In Japan, the phrase 'liquid crystal means Sharp' is a well-known advertising slogan. At technology show Ceatec Japan 2001, the company was determined to prove it’s true.
Monster, monster — flat TVs get bigger
The handful of new products Sharp displayed at Ceatec included the largest LCD television screen yet produced.
For most Japanese consumer electronics products 'smaller is better' is the golden rule, but with TVs 'bigger is better', said Sharp audiovisual business spokesman Akihiro Munatoshi.
Sharp added to its Aquos line of LCD TVs with 30in and 22in widescreen LCD panels. The 30in model comes with or without a digital satellite tuner. The satellite tuner version measures 1mx95x497mm and weighs 20.9kg including a table stand. The other set is a little thinner and lighter.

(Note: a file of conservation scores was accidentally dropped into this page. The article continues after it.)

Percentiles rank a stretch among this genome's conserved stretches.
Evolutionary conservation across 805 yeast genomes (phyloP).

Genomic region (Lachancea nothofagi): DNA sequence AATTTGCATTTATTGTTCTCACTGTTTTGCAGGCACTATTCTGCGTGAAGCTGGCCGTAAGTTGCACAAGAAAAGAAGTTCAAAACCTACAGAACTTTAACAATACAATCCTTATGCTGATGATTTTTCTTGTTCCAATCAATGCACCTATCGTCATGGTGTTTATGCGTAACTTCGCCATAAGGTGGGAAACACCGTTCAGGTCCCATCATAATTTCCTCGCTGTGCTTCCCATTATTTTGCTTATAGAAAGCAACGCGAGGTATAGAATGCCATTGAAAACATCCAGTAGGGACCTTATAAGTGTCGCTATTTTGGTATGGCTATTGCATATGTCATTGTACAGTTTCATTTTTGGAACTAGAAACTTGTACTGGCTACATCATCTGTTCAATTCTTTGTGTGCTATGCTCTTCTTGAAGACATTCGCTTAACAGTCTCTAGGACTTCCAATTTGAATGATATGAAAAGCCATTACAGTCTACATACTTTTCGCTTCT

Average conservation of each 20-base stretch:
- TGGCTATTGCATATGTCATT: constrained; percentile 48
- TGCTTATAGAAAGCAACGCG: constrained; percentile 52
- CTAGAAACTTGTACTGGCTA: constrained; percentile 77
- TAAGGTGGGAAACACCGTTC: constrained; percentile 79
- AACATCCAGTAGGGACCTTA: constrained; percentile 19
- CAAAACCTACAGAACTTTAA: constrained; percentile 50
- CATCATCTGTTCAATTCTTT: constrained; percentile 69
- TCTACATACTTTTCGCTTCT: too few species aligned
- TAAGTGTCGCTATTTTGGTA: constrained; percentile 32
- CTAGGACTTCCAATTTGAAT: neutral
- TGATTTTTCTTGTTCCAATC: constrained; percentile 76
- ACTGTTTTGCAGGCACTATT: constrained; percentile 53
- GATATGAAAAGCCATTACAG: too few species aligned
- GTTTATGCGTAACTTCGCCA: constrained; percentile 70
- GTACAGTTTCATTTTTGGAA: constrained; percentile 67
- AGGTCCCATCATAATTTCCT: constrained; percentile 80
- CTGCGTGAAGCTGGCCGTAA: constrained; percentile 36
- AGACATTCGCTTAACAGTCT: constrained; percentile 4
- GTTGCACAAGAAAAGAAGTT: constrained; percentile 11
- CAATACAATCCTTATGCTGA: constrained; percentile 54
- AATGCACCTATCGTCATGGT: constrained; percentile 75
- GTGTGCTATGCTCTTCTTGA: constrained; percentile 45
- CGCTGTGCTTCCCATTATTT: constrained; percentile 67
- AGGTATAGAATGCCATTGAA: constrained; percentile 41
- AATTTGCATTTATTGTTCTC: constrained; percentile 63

An exact date for a launch outside Japan has yet to be announced but consumers should expect to pay around £4-5,000 for the 30in Aquos.
A selection of entertainment peripherals was also unveiled. Sharp’s DVD 1-Bit Theater System combines a DVD player, audio amplifier and five surround sound speakers. The 1bit technology provides a more faithful digitisation of audio than existing systems so sounds are more realistic, accurate and closer to the original analogue sound, said Tohru Hayase, a manager of audio system division of Sharp.
Sharp’s long-promised consumer plasma display panel TV prototypes were also debuted. Unlike most of its domestic competitors, Sharp has been concentrating on LCD-based TV sets rather than PDP (plasma display panel) models, which are generally more expensive. The 43in and 50in prototypes on display at Ceatec included a digital satellite broadcasting tuner and were capable of displaying high-definition TV.